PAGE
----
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Author Topic: absolutely native monitorcolors in OSX?  (Read 717 times)
MiSwan
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« on: September 05, 2013, 05:07:31 AM »
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I'm trying to find a way to disable the monitorprofile in OSX 10.8. I would like to have the option to get the monitor completely native with nothing in between the graphicboard and the monitor.

Using a profile without a vcgt tag is just a part of this. Switching between different non vcgt tagged profiles will still have impact on colors…… it's hard to know what to strip out from a profile if using a texeditor. It's kind of crypted you know….secret souce ;)

On the PC with Windows this is easy to zero out, one uses the Calibration-tool from x-rite and disconnect the profile. Simple as that. The OSX needs a profile choosen in the systemprefs. Again, even if we choose a non vcgt tagged profle the colors still are affected depending on profile.

Why do I ask, well… when making a Profiling Only, Basiccolor grabs the loaded vcgt tag if present and goes from that when profiling only. The vcgt tag is copied over and loads from the new profile  (profiled only version). No vcgt tag = straight vcgt curves. Good. But what about the rest -- the colors from the loaded profile in OSX, which the profiling only is made upon….. try load the Adobe RGB (no vcgt tag, of course) and watch the colors fade on a s-RGB gamut monitor. Where do we get the native unaffected colors?

I've tried Bruce Lindblooms vcgt testing profiles, but they are based on Colormatch RGB coordinates…. and that was quite awhile since Radius monitors sat on my desks. The Colormatch era was nice, but that's history.

Bottomline: I want the signal to go unaffected and profile the native monitor as is, not with a profile lurking around. Is this possible with OSX or is it what Windows is used for ;)

I can''t be the only one, no?

Thanks for your time and assistance,

Mi
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digitaldog
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« Reply #1 on: September 05, 2013, 08:53:15 AM »
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I'm trying to find a way to disable the monitorprofile in OSX 10.8.
I Doubt that is possible.

Quote
I would like to have the option to get the monitor completely native with nothing in between the graphicboard and the monitor.
Profile a native behavior. Getting that might be the tricky part.
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Andrew Rodney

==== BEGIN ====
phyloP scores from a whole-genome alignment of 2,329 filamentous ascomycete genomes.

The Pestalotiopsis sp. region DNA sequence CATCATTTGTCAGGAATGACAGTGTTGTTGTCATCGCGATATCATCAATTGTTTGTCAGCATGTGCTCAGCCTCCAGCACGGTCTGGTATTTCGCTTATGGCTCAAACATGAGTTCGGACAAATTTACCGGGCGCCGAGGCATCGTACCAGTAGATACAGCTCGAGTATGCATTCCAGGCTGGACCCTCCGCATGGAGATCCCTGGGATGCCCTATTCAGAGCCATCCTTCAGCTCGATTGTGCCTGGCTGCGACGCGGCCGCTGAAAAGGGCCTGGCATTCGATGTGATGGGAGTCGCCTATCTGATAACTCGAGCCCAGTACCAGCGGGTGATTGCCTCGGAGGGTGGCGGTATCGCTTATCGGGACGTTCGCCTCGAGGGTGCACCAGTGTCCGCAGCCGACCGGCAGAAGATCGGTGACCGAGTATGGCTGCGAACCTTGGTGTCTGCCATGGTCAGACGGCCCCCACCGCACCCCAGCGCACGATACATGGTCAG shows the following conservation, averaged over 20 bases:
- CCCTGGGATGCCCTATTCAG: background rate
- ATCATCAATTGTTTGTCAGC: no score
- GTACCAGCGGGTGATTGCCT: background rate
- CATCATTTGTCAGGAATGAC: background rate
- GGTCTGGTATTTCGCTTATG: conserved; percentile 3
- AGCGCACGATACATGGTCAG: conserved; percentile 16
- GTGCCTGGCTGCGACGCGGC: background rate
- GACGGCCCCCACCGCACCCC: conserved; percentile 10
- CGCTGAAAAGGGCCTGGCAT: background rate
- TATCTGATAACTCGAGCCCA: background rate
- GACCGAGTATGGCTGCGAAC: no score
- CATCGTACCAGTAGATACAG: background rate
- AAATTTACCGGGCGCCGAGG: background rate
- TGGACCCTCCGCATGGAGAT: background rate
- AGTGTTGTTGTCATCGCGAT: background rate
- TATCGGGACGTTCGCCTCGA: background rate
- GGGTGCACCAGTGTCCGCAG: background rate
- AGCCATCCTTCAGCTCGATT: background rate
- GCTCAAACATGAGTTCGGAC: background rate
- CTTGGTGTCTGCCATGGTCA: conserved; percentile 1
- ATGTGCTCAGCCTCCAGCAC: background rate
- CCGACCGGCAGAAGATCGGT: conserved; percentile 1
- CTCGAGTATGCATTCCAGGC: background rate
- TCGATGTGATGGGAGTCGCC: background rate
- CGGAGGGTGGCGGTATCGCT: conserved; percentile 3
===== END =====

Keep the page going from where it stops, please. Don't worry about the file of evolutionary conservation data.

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MiSwan
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« Reply #2 on: September 05, 2013, 02:43:18 PM »
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Ok, Andrew thanks for the repons.

It must be a way, a calibrationsoftware must kill the connection when making a softcalibration, right? Otherwise the resulting gamut would be totaly dependent on what profile was activated in the systemprefs….when calibrating/profiling.

How could we modify a profile to load native signal, except the stripping of the vcgt tag from bent curves, so that it still loads and is accepted as a profile? Could this be done using any profileeditor or colormanagment tool avaible? Let me know if you find any.

Again, in Windows the x-rite caliibrationtool does the disconnection very easily. One can also go to the controllpanel> colormanagment dialog and kill the profile under the current user -- or in the advanced mode kill any global set profile there. This dialog and the function almost put me in the madhouse last year, but the profile setting and the new loader function is a little gem when knowing how to deal with it and in what order. Actually, what Apple should had done is a putting a checkbox á la Win7/8 near the profile list in OSX. Profile on/off. How hard can it be?

More and more of my clients with a moderat need of colomanaged flows reach for the new budget IPS monitors that have incredible good factoryadjustments -- despite that extremely low pricetag. Look at LG for example. And done with Minolta labtools…… individually on each monitor. Take a look at a greyramp on those….and be impressed. Ok, less bit depth, no hardwarecalibration, take the blackpoint as is and so on. If one can live with native whitepoint at 6500 and the rest as native, go for a Profiling ONLY. Not the double route where the profiling has to correct the measureerrors of a softwarecalibration which will be worse than what the labminolta delivered. I'm doing the highend monitors everyday, but I'm not ignoring the new IPS cheapos. They make my life so much easier than trying to zero any other budgetmonitor just a few years back. The CM aware applications get the custom profile and things are in a controlled flow within the given limitations involved. A lot of clients can live well with a well "profiled only" s-RGB gamut monitor. Especially a clean IPS.

Profiling a mac is tricky it seems. Windows no problem. It used to be the other way around. Who's lagging behind who now? ;) It's hard to cope with for an old mac-lover.

Mi
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